Master of Science (MS)
Renewable Natural Resources
Harvest of the eastern oyster (Crassostrea virginica) is a primary contributor to oyster reef habitat disturbance in the northern Gulf of Mexico. The impacts of oyster dredging on reef substrate and resident fauna have not been thoroughly examined on the extensive sub-tidal oyster reefs of Louisiana. Several reef structure and resident community metrics were compared on unharvested and harvested reefs during the spring, summer, and fall of 2010. Unharvested reefs had higher amounts of oyster clusters, solid reef substrate, and more large oysters, while harvested reefs had higher amounts of loose shell, mixed shell/mud substrate, and elevated chlorophyll-a levels. Overall, faunal densities did not differ with harvest status and dominant species were similar, although greater invertebrate diversity was found on harvested reefs. Several resident species were found to primarily associate with live oysters [freckled blenny (Hypsoblennius ionthas) and skilletfish (Gobiesox strumosus)] and chlorophyll-a levels [Harris mud crab (Rhithropanopeus harrisii) and snapping shrimp (Alpheus sp.)], indicating the importance of live oysters in determining reef microhabitat preferences by regulating types of available food sources. Condition (weight:length ratio) of naked gobies (Gobiosoma bosc) was greater on unharvested reefs, while other common fish species showed no difference. Large interstitial spaces associated with oyster clusters appear to enable several fish species to reach larger sizes at unharvested reefs and promote retention of age = 0 G. bosc. Stable isotope values (del 13C and del 15N) of dominant species and basal food sources were used to compare food web characteristics between sites. Non-pelagic source contributions and trophic positions of dominant species were elevated at harvested sites. Trophic order did not differ suggesting that no major shifts in feeding behavior occur at harvested reefs with the exception of zooplankton (trophic position increased substantially at harvested sites). While not changing total refuge capacity, oyster harvest appears to decrease the number of large oysters and also fragment solid reef area, resulting in elevated phytoplankton abundance, decreased benthopelagic coupling, and increased habitat heterogeneity. A larger forage base in the water column and mixed shell/mud substrate could account for increased invertebrate diversity and trophic position elevations on harvested oyster reefs.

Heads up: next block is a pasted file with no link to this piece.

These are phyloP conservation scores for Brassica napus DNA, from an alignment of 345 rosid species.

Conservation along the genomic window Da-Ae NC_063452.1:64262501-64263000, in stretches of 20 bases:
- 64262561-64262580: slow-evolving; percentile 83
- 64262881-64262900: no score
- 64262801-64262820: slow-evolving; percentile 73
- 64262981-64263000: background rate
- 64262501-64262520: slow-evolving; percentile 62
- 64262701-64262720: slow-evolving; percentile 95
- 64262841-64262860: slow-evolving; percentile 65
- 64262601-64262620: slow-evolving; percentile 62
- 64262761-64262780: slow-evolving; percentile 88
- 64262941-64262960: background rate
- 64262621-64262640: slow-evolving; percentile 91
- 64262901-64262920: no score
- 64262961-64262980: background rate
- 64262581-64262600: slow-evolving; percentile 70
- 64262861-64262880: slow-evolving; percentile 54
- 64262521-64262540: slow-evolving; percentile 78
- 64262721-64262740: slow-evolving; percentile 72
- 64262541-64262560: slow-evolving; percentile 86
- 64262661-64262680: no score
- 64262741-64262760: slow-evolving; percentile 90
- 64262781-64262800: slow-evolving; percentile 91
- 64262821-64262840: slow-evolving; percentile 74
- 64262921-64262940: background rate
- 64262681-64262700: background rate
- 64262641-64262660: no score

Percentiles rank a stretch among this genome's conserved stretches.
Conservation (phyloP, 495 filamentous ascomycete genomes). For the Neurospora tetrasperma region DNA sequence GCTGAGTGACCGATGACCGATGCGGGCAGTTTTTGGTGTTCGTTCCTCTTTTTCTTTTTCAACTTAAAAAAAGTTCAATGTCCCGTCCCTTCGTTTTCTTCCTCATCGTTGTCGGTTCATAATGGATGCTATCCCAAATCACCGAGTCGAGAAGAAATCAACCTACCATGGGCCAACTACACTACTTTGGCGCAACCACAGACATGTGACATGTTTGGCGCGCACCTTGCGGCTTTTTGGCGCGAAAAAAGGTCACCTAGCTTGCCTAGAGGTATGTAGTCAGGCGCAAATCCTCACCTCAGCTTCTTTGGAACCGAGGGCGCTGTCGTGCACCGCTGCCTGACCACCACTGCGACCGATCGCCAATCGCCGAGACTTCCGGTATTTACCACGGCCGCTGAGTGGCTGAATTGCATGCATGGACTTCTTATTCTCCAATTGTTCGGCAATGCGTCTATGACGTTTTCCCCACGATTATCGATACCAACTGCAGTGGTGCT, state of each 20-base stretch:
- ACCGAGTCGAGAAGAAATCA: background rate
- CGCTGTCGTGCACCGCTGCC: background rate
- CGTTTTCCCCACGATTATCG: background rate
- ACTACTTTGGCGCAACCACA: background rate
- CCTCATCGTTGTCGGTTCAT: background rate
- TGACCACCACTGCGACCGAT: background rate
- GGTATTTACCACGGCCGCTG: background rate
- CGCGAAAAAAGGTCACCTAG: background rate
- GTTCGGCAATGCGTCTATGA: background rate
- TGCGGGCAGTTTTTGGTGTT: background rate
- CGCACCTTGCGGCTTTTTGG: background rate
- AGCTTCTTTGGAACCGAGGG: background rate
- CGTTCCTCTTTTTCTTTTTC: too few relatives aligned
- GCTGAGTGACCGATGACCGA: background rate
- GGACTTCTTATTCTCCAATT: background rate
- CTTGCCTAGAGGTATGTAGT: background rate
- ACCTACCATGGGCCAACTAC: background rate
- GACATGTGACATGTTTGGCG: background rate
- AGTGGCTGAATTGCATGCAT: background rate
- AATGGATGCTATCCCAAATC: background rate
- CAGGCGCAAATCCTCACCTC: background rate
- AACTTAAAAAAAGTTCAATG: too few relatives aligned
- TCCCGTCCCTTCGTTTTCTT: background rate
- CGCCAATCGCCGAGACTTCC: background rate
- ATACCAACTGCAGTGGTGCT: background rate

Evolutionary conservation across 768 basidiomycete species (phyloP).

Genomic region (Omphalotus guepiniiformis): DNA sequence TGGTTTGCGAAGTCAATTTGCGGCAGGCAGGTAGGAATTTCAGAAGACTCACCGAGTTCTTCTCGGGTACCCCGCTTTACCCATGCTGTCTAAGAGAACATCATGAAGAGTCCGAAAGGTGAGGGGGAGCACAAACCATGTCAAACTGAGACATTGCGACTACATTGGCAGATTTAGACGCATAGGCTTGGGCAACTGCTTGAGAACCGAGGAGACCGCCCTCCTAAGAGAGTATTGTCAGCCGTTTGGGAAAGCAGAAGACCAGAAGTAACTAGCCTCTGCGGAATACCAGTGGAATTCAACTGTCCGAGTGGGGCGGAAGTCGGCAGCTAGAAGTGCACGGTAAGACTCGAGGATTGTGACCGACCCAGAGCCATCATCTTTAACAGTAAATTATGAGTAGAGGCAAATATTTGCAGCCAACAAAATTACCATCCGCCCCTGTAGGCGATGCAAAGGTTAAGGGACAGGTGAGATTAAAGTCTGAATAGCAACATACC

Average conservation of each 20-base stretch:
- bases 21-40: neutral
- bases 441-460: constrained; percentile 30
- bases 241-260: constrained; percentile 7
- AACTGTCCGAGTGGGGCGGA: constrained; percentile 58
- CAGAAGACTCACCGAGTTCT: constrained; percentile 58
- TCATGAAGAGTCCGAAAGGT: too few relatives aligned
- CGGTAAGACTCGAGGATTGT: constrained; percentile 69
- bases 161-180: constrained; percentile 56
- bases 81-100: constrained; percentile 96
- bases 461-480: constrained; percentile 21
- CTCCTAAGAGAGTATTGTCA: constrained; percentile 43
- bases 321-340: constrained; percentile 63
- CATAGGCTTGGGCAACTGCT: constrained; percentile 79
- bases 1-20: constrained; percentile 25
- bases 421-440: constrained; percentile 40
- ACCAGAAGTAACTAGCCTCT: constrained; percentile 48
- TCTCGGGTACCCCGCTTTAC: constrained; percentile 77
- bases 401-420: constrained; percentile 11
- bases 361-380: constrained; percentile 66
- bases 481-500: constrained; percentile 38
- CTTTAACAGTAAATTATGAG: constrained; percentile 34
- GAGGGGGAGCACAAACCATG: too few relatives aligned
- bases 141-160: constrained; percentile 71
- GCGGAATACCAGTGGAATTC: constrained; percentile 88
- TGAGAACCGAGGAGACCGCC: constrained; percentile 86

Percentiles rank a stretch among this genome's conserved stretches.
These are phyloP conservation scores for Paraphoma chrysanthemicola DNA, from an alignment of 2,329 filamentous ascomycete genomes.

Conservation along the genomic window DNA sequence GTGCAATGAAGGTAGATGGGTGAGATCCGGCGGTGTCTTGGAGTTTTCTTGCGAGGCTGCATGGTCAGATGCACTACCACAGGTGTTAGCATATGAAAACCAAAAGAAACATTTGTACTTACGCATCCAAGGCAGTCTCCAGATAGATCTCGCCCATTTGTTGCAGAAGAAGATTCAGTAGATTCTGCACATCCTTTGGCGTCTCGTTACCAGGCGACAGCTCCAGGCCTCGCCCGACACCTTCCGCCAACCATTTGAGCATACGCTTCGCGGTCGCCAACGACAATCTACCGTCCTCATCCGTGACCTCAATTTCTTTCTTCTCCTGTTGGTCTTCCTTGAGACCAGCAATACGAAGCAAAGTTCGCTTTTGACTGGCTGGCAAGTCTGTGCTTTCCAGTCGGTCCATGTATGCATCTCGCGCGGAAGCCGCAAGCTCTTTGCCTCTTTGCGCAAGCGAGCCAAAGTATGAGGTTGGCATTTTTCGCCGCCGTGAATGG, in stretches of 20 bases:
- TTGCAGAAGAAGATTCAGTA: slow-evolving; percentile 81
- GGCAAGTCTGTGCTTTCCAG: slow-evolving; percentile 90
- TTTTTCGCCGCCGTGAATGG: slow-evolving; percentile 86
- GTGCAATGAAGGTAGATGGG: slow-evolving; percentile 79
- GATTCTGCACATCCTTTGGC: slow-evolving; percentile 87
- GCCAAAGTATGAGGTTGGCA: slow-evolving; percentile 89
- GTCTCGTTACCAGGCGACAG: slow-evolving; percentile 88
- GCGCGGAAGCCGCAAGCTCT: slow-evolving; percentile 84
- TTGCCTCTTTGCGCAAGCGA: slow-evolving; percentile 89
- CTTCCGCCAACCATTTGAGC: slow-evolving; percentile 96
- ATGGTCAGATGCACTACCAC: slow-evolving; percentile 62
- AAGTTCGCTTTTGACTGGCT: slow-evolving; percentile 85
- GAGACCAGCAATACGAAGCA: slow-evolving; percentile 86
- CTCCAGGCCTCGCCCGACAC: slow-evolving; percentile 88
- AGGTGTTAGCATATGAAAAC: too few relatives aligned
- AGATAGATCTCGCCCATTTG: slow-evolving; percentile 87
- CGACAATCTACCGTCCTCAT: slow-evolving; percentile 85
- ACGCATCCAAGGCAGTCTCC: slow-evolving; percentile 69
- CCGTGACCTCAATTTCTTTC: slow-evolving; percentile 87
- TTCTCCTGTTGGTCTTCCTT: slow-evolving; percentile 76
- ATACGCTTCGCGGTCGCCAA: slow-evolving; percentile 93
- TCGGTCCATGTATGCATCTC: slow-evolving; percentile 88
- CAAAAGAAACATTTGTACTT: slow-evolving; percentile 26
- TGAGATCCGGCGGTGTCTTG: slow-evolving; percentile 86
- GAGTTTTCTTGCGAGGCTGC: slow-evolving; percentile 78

Document Availability at the Time of Submission
Release the entire work immediately for access worldwide.
Beck, Steven Lee, "The effects of oyster harvest on resident oyster reef communities and reef structure in coastal Louisiana proper" (2012). LSU Master's Theses. 2557.
La Peyre, Megan